In fact, there’s a whisper of menace behind increasing levels of poltergeist activity all over town. After a large-scale paranormal assault on Julie’s high school, her mother falls victim to the spell Endless Night. Now it’s a race against time to find out who is responsible or Julie won’t just lose her mother’s soul, she’ll lose her mother’s life.

My verdict: fab teen urban fantasy. Highly recommended.
I loved this book. Julie's narrative is so beautifully 'sarcastic teen', you can hear her eyes roll. She's smart and powerful and has a geeky male best friend with no supernatural powers - marvellous! There is other teen stuff going on - school, relationships, romance - but the supernatural quest and associated battles are the main point of the story. It's also cool to see the main character's family relationships be important to the plot, as the main quest is to save her mother, with whom she has a complicated - and therefore realistic - relationship.

Julie and Marcus are brilliant characters, very easy to get behind and cheer for, and that is a key strength of this book. Sean Cummings has created a convincing set of characters who operate in a way that has emotional realism, helping us to suspend disbelief for the fantasy plot they're embroiled in to work. The humour is another important factor in this book's success, coming both from implausible and humorous scenarios (hello, cat ejected via chimney in the first scene) and from Julie's snarky commentary on events.

The plot is tightly-constructed, making it complex and satisfying and yet easy to follow. There is clearly more to know about the world of witchcraft that Julie inhabits, but we are drip-fed enough info to make sense of this particular adventure and to wonder where the next instalment will take us.

Overall, I'd definitely recommend this to YA fantasy and urban fantasy fans, particularly those who appreciate sarcastic heroines and geeky boy sidekicks.

Friday, 24 August 2012

Family Friday: Sixteen Years Ago Today...

This is what I was doing:
Thankfully, the picture quality is not a reflection of the quality of our marriage :)

The day itself was a real sunshine-and-showers British summer day. A highlight of the day was when there was a clap of thunder and all the lights in the Salvation Army hall went out. This moment happened just as the Major had asked if anyone had any reason we shouldn't be married. We were right to ignore the seemingly celestial intervention, it was clearly just a test.

I could never have predicted then what our lives would be like now. We had plenty of plans, but have changed almost all of them since!

Thursday, 23 August 2012

Thrilling Thursday Review: Righteous Exposure by A K James

Strongly individual thriller with a powerful theme of justice and morality.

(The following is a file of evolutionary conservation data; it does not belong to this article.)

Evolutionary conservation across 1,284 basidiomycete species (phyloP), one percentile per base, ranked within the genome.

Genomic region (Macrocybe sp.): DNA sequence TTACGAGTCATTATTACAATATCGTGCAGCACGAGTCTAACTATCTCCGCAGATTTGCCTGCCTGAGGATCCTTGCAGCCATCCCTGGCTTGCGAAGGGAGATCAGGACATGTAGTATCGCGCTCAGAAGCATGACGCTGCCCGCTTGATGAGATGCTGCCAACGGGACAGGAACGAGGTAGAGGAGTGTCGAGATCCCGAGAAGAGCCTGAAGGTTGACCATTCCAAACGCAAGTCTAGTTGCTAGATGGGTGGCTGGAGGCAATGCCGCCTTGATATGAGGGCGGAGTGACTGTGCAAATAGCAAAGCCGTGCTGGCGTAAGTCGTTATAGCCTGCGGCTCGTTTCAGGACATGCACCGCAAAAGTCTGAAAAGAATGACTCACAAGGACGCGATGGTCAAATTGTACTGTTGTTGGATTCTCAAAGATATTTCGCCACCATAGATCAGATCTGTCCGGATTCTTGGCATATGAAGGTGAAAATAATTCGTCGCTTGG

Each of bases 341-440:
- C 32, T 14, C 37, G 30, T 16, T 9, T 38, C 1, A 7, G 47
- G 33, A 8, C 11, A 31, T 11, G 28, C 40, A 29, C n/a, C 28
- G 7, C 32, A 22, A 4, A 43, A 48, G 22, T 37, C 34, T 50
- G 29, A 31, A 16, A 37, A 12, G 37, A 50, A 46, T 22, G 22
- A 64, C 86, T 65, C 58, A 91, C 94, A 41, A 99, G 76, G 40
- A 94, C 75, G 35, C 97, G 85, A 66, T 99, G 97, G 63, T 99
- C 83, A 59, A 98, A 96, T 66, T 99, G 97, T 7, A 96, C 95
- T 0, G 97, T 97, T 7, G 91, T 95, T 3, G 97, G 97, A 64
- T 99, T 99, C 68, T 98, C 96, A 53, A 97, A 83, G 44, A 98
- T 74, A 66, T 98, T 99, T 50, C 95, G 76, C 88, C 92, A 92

Title: Righteous Exposure
Author: A K James
Genre: Thriller
Publisher: Crooked Cat
Published: 14 Feb 2012

Source: purchased on my Kindle

Find it at Amazon UK or Goodreads

The blurb says:
Revenge, retribution and redemption.

Doctor Alita Ramirez has achieved hard won goals, despite her humble beginnings from a poor Hispanic neighborhood in San Antonio, Texas. When she by chance discovers the truth about her past, she is driven to take drastic action. Alita is prepared to jeopardize everything, even her life, to expose the hypocrisy and cruelty of one man – Robson Cutter.

One of the richest men in San Antonio, Cutter is a pillar of his community. Alita’s quest is to reduce this pillar to dust. She knows a dark secret about Cutter that will bring him to his knees, but exposing the past of such a powerful man requires extreme measures. Will Alita have the strength and determination to succeed?

My verdict: a twisty thriller with an unusual quest
This debut novel packs a serious punch. With well-drawn characters and a plot that really ramps up the pressure, I was highly reluctant to put it down. My kids always know I'm reading a good one if I'm unwilling to put it down to stir and poke at dinner, and this was definitely the case here. Alita's central plan requires some suspension of disbelief, but it isn't too hard to believe a woman under the pressures she faces could come up with such a crazy idea. And then, as one thing after another threatens to undermine that not-so-brilliantly-constructed plan, you can't help but root for Alita.

At the same time, and cued by the title, the reader is invited to consider how 'righteous' Alita's actions are. Cutter lives a dreadful life, but does that mean Alita's actions are justified? It's always a good sign when a book leads you to think more broadly, to consider its morals and messages, and this novel certainly ticks that box.

I enjoyed the writing style, particularly the initial knitting of past and present to help us understand Alita's background and her current circumstances. There are plenty of well-placed hints that help to raise the tension level, as we can see people closing in on Alita, but there are also sufficient red herrings and dead ends that the eventual conclusion of the plot did not disappoint.